By Inge Kjemtrup

Only Pekka Kuusisto could perform one of the great mainstays of the violin repertory, the Tchaikovsky Concerto, and then, as an encore, play a Finnish folk song, getting the audience to sing along.

Kuusisto is deservedly known as a charismatic and creative performer. In 2012, I was enchanted by his performance of Vivaldi’s Four Seasons, which he spiced up with rhythmic vitality and generous handfuls of folk music. The Finnish violinist is especially at home playing and directing an orchestra—something clearly appreciated by the Saint Paul Chamber Orchestra, which recently appointed him artistic partner.

So I was ready to witness a new kick from the venerable warhorse that is the Tchaikovsky when Kuusisto stepped on the stage of London’s Royal Albert Hall on August 5 at a BBC Proms concert.

But whereas Vivaldi’s Seasons stands up to all kinds of tinkering (and is often illuminated by left-field approaches), the Tchaikovsky is a through-composed piece that needs some unity of vision. While Kuusisto brought much color and interest to individual phrases and sections, and some of the quietest dynamics I’ve ever heard, for my taste, this was not a fully filled-in picture of the concerto.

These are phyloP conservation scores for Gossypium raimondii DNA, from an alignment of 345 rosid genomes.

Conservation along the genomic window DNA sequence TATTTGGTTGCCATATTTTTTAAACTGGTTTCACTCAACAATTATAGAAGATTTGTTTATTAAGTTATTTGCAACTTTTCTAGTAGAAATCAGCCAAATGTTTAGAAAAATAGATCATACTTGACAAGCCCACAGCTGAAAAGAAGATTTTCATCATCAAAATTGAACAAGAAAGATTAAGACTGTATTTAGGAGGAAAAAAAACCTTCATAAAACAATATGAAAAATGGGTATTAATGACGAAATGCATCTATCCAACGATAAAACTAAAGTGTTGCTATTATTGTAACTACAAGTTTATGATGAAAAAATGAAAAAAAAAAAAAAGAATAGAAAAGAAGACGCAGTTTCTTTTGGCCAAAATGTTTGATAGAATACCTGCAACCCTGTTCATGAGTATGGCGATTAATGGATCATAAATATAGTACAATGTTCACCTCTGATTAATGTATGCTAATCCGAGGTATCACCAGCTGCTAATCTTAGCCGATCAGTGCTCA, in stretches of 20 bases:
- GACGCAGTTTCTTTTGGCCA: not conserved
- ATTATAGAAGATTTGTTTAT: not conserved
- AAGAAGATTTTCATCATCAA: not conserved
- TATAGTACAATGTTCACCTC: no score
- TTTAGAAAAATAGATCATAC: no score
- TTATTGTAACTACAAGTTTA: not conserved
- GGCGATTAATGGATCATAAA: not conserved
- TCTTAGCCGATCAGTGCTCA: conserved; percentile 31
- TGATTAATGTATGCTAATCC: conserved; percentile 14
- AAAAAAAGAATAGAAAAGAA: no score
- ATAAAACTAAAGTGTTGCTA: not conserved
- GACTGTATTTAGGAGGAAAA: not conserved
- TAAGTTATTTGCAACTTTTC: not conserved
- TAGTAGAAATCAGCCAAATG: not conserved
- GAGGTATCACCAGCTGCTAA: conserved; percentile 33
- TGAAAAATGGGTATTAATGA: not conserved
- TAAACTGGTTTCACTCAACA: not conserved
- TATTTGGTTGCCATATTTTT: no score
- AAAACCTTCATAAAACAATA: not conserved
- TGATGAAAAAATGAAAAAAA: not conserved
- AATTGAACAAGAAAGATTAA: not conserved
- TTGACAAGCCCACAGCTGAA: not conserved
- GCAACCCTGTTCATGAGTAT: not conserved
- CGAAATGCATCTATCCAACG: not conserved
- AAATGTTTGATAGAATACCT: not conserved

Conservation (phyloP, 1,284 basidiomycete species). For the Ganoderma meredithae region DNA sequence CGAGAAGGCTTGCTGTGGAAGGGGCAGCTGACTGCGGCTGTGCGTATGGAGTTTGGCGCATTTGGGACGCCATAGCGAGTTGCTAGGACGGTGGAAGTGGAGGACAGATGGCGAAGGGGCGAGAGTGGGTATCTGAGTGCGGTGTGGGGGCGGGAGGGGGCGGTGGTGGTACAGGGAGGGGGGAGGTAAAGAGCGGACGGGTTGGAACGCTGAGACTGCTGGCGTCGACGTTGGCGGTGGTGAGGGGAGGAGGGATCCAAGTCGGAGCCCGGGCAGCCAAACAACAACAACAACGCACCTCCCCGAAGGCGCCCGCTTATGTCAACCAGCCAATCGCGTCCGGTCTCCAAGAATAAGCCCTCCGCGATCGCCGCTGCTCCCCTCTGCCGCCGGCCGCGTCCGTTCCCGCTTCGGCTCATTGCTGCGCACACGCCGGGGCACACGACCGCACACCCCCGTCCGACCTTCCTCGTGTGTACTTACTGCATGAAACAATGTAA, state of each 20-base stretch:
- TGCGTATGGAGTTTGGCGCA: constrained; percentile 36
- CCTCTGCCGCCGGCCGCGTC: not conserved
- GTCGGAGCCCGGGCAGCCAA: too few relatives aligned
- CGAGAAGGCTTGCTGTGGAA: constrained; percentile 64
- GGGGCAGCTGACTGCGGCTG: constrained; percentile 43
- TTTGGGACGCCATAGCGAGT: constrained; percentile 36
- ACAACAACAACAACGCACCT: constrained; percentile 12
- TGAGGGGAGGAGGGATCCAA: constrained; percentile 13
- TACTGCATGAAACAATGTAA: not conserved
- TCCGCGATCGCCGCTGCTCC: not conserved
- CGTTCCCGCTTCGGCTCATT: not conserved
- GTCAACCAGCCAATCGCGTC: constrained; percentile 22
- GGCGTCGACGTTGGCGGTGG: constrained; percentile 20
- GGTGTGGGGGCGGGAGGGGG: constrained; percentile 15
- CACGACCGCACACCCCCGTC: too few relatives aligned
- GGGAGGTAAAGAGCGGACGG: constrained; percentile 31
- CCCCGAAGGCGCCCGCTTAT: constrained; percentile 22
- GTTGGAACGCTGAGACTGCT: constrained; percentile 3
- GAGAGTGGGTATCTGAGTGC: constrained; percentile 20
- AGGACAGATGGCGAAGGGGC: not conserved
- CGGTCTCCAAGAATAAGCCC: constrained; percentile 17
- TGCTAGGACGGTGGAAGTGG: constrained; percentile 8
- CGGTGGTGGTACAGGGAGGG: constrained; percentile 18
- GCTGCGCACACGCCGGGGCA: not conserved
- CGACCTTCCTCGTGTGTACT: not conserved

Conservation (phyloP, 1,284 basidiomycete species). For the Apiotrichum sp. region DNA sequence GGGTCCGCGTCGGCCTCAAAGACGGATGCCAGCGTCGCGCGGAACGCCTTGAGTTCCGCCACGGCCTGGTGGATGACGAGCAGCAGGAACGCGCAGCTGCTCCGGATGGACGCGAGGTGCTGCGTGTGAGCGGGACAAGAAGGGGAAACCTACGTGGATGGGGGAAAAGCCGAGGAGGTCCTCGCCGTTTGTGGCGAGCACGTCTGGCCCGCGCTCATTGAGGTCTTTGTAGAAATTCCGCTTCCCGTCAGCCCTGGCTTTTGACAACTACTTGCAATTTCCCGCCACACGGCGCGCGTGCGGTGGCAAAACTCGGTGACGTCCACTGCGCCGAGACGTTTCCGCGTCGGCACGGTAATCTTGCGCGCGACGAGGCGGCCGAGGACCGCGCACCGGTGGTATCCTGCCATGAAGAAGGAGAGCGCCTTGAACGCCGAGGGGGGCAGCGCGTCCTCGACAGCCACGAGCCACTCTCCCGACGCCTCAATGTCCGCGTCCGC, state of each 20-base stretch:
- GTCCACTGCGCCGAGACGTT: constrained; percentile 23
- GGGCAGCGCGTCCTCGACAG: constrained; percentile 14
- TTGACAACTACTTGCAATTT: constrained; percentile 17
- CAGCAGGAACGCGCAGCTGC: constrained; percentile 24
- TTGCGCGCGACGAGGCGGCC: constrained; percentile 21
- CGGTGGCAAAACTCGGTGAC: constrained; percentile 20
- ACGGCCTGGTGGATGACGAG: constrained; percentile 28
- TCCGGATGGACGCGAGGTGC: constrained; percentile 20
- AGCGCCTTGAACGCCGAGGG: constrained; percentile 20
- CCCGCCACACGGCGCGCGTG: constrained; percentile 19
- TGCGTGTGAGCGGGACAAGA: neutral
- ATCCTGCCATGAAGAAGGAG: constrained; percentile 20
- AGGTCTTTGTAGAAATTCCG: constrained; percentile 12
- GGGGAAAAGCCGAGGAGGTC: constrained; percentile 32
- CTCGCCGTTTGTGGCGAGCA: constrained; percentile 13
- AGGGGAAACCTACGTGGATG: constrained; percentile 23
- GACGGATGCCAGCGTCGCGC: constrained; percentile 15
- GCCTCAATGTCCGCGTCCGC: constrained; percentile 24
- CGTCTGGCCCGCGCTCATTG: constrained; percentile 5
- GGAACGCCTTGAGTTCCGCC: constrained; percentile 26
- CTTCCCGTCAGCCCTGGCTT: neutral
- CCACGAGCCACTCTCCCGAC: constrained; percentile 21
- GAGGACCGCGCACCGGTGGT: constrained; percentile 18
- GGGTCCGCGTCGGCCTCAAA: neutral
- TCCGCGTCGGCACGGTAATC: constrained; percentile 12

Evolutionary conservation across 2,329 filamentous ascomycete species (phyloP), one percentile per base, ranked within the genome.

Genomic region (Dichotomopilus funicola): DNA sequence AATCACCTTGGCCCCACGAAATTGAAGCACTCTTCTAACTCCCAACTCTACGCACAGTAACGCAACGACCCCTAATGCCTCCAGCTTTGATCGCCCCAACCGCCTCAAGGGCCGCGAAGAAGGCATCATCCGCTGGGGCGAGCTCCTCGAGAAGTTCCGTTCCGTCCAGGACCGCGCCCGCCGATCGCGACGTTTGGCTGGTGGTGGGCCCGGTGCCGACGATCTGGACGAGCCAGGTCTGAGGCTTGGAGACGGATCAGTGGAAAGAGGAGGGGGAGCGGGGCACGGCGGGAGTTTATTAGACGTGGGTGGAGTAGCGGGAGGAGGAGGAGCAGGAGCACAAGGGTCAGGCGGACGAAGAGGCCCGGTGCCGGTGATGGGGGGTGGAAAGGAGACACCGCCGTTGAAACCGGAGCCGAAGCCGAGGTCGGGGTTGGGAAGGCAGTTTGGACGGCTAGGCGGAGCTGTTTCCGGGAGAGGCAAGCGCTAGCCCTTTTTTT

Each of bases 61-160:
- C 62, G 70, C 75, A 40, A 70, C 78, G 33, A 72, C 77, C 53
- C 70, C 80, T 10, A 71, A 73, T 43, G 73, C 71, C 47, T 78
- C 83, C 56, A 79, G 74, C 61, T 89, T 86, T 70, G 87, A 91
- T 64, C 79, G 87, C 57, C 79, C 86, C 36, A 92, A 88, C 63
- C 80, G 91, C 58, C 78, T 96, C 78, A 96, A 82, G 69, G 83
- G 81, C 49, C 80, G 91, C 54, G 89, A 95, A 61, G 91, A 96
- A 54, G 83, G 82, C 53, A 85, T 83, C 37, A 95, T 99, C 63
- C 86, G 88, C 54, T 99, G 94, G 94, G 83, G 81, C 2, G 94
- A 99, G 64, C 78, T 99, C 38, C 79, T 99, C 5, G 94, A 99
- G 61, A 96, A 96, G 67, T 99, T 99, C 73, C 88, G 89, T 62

Yet I’ve rarely seen an audience so fully engaged with a performance of such a well-known piece, laughing as Kuusisto mischievously lingered on a note in the cadenza, for instance. Kuusisto’s approach of teasing out the folk roots of Tchaikovsky’s concerto was at its most persuasive in the last movement, the Allegro vivacissimo, with its boots-and-borscht tune—Kuusisto’s witty and yes, vivacious, style came to the fore.

Kudos to Thomas Dausgaard, chief conductor designate of the BBC Scottish Symphony Orchestra, who fine-tuned the BBC SSO’s dynamics and entrances to match the soloist’s very personal style.

And top marks too for Kuusisto’s encore, very much in the spirit of the Proms, where he sang and played a folk song from Karelia, and got the audience (and BBC SSO concertmaster Laura Samuel) to happily join in.

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